by Allan Fish
(France 1929 125m) not on DVD
Aka. The Marvellous Life of Joan of Arc
A state of grace
p Marco de Gastyne d Marco de Gastyne w Jean-José Frappa ph Gaston Brun historical consultant Camille Vergniol
Simone Gènevois (Jeanne d’Arc), Choura Milena (Isabeau de Paule), Philippe Heriat (Gilles de Rais), Jean Toulout (Le Tremoille), Jean Debucourt (Charles VII), Daniel Mendaille (Lord Talbot), Georges Paulait (Loyseleur), Gaston Modot (Glasdall), Fernand Mailly (Capitaine la Hire), Pierre Douvan (Bishop Cauchon), François Viguier (Brother Pasquerel), Jean Manoir (Jean de Metz), Louis Allibert (Rémy Loiseau),
The first glimpse I had of Marco de Gastyne’s magnum opus was, as for so many, courtesy of Brownlow and Gill’s Cinema Europe, where the onus was on neglecting it in favour of Dreyer’s more famous simultaneously shot Jeanne. Everyone knows Dreyer’s Jeanne is untouchable, a thing as revered by cineastes as the real Jeanne is to the memory of every Frenchman. Yet de Gastyne’s film, its star, and even Gastyne himself have been airbrushed from the canvas of late French silent film.
It follows the story to the letter, of the teenager from Domrémy called upon by God – or Saints Catherine and Marguerite, depending on your take on it – to lead the French in setting the rightful heir back on the French throne and driving the English devils back across la Manche. It’s solemn from the very first caption, directly quoting that bastion of French historians, Jules Michelet; “let us always remember that our country was born from the heart of a woman, from her tenderness and tears, and from the blood she spilt for us.”
We all have our own Joans, and in Hollywood they’ve been a sorry bunch, for surely even they must have known that Jeanne’s tale is too French to be made by anyone else. And one thing de Gastyne has in favour over all versions is the age of its lead, Simone Gènevois, who was only 16 when the film went into production and was fresh from appearing in Gance’s Napoleon. Just compare it to the others; even Falconetti was in her late thirties. She radiates perhaps not the spirituality of Falconetti, the anguish (who could?) or the serenity and conviction of purpose of Bonnaire, but she has the innocence of the peasant virgin like no-one else. She convinces as the country girl naïve enough to think that in doing God’s work she’d not be used as a pawn by supposed friend and enemy alike, finally offered up to that Caiaphas in disguise, Bishop Cauchon. It’s not too strong a metaphor, for that’s exactly what de Gastyne intends, offering up the town square in Rouen on 30 May 1431 as surrogate Calgary.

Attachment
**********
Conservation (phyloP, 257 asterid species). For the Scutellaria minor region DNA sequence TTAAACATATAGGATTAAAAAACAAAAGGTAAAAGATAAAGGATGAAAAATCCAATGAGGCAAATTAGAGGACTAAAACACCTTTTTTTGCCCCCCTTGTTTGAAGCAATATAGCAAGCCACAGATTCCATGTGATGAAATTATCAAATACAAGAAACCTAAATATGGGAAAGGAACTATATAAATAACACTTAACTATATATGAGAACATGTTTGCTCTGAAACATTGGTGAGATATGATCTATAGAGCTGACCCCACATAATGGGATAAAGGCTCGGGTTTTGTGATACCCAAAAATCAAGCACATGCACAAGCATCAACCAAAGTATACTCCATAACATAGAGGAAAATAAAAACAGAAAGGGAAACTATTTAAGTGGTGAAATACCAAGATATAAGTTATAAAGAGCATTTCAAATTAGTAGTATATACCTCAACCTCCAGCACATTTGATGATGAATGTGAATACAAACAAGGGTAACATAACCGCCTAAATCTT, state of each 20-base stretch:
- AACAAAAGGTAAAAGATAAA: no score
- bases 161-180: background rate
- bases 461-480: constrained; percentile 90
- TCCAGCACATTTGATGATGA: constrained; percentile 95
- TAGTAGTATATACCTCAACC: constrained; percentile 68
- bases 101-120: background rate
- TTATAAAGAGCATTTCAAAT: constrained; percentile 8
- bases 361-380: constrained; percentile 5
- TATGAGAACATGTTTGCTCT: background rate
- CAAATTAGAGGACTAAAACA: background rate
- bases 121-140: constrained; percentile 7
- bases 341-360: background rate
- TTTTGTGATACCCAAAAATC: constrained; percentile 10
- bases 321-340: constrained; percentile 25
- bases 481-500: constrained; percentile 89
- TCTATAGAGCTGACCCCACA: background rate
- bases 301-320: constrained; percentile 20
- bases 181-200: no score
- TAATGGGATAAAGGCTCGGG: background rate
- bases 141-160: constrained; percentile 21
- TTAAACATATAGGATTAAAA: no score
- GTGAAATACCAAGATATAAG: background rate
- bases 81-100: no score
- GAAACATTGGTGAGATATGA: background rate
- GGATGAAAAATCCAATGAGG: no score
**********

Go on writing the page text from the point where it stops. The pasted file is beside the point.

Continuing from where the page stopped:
Watching the film is a task in itself, only available through searching internet torrent sites, and even then rarely with English subtitles. The print varies depending on generation of copy, and hasn’t been restored since Renée Lichtig’s original resurrection in 1983 for the Cinematheque Française. All the other great Joans are there, pristine, on our DVD shelves, while de Gastyne lays forgotten. Yet did anyone match him in the epic spectacle of his battle scenes – Rivette’s in comparison seem to involve a few dozen on either side, Dreyer and Bresson don’t show them at all, cutting to the chase of the trial – or the scale of his vision. Yet somehow the print as it stands flickers at us as videos of silent films used to flicker before DVD, flickering through the flames of posterity like the dying embers of not just French silent cinema but as if the film might all have been a vision, much like those Jeanne sees in the fields back home, and of that home in her last dreams in her cell. This is a film de Mille would have loved to have made but could never really fathom; that his version starred an opera singer only tells its own story. Intimate and epic, romantic and secular, it’s a vision that was lapped up at the time. Please, please, get this on DVD, properly restored, not for Joan – she has enough hagiographies or otherwise in print and celluloid – but for Marco and Simone, for they are the forgotten ones.